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Summary:

Internet TV provider Aereo is forging ahead with its expansion even as the fate of its service lies in the balance. The Supreme Court will hear if the service is legal less than three months from now.

Castle on Aereo TV
photo: Aereo

Aereo, the startup that streams over-the-air TV channels to computers and smartphones starting at $8 a month, is expanding to a new city even as it prepares for a closely watched Supreme Court hearing that will decide if the service is legal under copyright law.

Aereo said Monday that it will become available to 1.25 million customers in the greater Austin area starting March 3. The service, which lets users watch and record TV through personal mini antennas, is already available in other Texas cities and a handful of other regions, but still faces the threat of being shut down altogether.

Last week, a federal judge in Utah issued an injunction banning Aereo in a handful of western states but stayed the order pending the outcome of a Supreme Court case that will be heard on April 22.

For now, Aereo has gained a foothold in New York, Boston and other northeastern cities where courts have ruled that the service doesn’t violate copyright law. The company, which has received investments worth tens of millions of dollars from media mogul Barry Diller and others, had earlier announced that it would be live in 22 cities by spring. That goal appears unrealistic as Aereo’s map of its current coverage shows the number of cities is closer to 10.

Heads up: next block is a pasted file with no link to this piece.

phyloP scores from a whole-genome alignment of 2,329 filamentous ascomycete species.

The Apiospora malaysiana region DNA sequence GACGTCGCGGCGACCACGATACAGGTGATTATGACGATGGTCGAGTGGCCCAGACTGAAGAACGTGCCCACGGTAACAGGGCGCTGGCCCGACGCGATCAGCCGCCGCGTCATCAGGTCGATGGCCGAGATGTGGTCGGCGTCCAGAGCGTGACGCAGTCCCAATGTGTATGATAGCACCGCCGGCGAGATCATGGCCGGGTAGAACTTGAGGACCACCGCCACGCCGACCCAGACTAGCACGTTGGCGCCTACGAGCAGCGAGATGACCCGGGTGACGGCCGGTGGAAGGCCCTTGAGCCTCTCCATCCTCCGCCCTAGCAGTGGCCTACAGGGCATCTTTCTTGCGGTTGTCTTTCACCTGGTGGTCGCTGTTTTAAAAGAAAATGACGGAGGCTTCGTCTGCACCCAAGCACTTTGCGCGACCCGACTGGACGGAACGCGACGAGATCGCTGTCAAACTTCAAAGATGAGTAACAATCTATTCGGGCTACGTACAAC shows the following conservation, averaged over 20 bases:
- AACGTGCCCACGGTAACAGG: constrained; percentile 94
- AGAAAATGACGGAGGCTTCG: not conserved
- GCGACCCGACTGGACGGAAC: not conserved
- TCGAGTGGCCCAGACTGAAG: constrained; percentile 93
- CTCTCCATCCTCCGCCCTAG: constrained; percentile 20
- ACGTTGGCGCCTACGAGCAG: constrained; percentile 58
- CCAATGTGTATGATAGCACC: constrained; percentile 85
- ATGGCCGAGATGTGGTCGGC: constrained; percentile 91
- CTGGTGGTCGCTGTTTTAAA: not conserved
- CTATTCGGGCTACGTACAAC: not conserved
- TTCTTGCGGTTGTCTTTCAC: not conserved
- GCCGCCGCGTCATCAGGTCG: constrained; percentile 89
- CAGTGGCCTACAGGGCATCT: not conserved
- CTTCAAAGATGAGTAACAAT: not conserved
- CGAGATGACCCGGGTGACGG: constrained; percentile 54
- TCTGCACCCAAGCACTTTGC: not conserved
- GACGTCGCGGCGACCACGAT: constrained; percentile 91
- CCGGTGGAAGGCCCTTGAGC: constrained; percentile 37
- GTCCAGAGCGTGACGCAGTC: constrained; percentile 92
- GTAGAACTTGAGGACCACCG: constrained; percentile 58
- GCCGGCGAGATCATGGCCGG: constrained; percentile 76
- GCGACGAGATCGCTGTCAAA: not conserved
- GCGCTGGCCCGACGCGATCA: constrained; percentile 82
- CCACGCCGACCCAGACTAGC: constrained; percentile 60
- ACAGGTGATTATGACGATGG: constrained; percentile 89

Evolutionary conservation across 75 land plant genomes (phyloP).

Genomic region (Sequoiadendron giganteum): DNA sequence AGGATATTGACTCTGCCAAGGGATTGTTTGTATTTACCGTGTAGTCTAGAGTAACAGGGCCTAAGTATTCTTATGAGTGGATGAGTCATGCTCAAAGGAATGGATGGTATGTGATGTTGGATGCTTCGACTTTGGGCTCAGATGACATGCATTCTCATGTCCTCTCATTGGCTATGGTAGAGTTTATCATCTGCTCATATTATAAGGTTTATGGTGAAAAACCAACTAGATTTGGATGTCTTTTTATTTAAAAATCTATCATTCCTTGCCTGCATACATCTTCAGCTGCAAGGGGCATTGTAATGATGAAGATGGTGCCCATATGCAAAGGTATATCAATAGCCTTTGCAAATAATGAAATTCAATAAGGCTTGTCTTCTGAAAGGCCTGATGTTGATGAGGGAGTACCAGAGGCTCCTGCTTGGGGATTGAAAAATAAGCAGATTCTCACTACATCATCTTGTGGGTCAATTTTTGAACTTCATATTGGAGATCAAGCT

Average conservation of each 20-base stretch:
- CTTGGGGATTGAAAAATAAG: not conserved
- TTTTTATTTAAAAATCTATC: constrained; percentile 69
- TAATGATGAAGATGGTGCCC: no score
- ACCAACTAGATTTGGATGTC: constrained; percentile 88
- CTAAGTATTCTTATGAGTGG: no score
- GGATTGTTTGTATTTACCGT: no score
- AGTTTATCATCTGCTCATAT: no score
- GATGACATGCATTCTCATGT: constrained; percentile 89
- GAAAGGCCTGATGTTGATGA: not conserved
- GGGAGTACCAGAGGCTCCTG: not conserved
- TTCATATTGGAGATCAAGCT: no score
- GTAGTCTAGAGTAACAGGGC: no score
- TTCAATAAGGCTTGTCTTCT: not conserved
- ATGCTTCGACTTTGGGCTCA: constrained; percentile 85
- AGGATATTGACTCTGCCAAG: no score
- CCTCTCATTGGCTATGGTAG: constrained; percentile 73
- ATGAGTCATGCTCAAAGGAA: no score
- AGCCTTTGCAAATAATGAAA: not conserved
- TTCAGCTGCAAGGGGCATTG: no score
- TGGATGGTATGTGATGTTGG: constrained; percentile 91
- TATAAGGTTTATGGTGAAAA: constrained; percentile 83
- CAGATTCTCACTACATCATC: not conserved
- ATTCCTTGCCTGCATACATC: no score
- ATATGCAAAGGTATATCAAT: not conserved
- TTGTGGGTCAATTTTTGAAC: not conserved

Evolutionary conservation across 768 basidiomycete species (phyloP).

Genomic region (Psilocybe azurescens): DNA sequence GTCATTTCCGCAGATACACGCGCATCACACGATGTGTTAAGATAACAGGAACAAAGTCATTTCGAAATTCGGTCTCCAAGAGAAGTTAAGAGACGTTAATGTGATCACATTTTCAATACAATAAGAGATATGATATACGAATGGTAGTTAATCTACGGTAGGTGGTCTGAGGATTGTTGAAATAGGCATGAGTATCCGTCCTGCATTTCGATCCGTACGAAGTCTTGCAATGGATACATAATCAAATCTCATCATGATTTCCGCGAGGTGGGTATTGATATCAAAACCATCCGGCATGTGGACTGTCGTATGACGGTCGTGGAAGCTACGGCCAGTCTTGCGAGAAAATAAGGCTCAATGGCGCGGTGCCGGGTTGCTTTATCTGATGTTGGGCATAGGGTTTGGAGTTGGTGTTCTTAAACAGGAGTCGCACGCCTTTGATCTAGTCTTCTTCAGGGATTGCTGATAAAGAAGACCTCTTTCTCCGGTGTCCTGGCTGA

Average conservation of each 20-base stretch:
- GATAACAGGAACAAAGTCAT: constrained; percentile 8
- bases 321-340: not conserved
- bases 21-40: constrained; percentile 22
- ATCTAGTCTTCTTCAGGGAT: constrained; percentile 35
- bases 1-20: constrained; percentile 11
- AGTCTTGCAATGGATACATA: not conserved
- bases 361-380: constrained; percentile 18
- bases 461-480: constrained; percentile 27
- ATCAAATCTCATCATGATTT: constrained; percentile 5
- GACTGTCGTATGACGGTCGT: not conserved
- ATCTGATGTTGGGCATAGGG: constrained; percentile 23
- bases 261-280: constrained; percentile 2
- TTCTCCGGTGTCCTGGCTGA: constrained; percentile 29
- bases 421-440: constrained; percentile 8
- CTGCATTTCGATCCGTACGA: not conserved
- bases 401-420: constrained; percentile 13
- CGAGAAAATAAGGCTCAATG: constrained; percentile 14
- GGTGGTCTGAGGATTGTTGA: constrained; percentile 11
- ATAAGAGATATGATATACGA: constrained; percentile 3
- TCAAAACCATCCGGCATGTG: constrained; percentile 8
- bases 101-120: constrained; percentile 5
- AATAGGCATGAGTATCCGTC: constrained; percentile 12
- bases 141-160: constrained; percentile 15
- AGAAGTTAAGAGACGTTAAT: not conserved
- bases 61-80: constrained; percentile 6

The company has become a legal flashpoint because it represents the greatest threat in decades to the “bundle” model of TV, in which cable and satellite owners sell customers large packages of channels even though most people prefer to watch only a dozen or so.

  1. i like the idea of providing broadcast network over internet but then moment they added a price tag (with DVR service though with no option to opt out), my interest diminished. There are just too many other paid service in that price range, why bother trying yet another.

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  2. Hopefully SCOTUS will quickly affirm a property owners right to rent space and equipment.

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